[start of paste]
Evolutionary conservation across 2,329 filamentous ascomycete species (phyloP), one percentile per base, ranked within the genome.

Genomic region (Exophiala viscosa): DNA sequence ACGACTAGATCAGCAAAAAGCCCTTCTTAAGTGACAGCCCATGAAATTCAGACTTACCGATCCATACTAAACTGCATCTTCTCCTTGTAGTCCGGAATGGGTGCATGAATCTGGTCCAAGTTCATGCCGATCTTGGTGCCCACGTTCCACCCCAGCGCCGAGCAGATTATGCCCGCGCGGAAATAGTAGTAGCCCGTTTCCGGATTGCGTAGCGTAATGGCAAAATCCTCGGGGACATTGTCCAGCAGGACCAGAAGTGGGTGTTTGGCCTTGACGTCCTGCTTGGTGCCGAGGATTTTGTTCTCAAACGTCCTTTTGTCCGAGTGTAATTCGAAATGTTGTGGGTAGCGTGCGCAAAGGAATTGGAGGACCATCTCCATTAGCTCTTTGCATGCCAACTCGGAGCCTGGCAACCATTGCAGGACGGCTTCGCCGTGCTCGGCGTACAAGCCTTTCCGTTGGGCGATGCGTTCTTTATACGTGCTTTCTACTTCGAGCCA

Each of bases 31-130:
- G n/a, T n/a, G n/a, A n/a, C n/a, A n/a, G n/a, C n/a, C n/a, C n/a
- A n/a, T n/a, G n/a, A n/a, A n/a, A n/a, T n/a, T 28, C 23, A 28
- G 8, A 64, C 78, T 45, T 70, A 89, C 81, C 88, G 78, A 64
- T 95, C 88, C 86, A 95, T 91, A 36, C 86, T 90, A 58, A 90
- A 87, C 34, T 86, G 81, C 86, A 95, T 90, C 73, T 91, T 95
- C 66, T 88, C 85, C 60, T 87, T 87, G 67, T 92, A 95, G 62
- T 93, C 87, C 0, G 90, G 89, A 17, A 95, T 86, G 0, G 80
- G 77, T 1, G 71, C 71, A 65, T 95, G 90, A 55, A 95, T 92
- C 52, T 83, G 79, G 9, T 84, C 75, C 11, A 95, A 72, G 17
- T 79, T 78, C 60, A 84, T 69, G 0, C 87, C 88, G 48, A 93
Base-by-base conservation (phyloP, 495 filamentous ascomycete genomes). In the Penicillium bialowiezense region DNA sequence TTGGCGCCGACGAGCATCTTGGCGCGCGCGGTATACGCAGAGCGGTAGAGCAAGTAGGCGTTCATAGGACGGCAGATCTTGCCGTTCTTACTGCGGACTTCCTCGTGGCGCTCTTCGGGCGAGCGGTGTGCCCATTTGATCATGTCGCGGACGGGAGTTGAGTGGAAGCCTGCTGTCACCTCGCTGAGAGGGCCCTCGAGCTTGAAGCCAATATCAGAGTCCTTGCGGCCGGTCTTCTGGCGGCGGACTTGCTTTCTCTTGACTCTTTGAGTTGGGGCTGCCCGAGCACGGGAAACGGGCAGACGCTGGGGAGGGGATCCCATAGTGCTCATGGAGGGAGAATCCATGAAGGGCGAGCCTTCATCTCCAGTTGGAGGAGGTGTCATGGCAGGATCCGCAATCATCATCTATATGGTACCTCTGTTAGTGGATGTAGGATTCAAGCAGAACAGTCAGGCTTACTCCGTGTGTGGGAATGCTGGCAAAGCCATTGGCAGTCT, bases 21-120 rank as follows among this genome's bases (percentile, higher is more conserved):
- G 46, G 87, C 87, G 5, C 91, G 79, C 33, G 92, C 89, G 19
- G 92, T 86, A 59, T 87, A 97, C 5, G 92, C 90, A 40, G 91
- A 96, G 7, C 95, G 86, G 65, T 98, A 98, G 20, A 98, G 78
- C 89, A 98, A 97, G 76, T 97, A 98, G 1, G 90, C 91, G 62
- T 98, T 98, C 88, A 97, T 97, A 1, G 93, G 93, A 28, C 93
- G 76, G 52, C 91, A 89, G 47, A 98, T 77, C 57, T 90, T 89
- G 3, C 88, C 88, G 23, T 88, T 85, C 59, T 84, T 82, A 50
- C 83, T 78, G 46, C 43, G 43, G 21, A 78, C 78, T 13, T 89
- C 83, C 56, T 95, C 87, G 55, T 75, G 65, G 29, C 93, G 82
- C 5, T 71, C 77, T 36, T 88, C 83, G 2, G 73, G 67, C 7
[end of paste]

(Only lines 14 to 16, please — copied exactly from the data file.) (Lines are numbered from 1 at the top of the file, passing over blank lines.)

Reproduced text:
Base-by-base conservation (phyloP, 495 filamentous ascomycete genomes). In the Penicillium bialowiezense region DNA sequence TTGGCGCCGACGAGCATCTTGGCGCGCGCGGTATACGCAGAGCGGTAGAGCAAGTAGGCGTTCATAGGACGGCAGATCTTGCCGTTCTTACTGCGGACTTCCTCGTGGCGCTCTTCGGGCGAGCGGTGTGCCCATTTGATCATGTCGCGGACGGGAGTTGAGTGGAAGCCTGCTGTCACCTCGCTGAGAGGGCCCTCGAGCTTGAAGCCAATATCAGAGTCCTTGCGGCCGGTCTTCTGGCGGCGGACTTGCTTTCTCTTGACTCTTTGAGTTGGGGCTGCCCGAGCACGGGAAACGGGCAGACGCTGGGGAGGGGATCCCATAGTGCTCATGGAGGGAGAATCCATGAAGGGCGAGCCTTCATCTCCAGTTGGAGGAGGTGTCATGGCAGGATCCGCAATCATCATCTATATGGTACCTCTGTTAGTGGATGTAGGATTCAAGCAGAACAGTCAGGCTTACTCCGTGTGTGGGAATGCTGGCAAAGCCATTGGCAGTCT, bases 21-120 rank as follows among this genome's bases (percentile, higher is more conserved):
- G 46, G 87, C 87, G 5, C 91, G 79, C 33, G 92, C 89, G 19
- G 92, T 86, A 59, T 87, A 97, C 5, G 92, C 90, A 40, G 91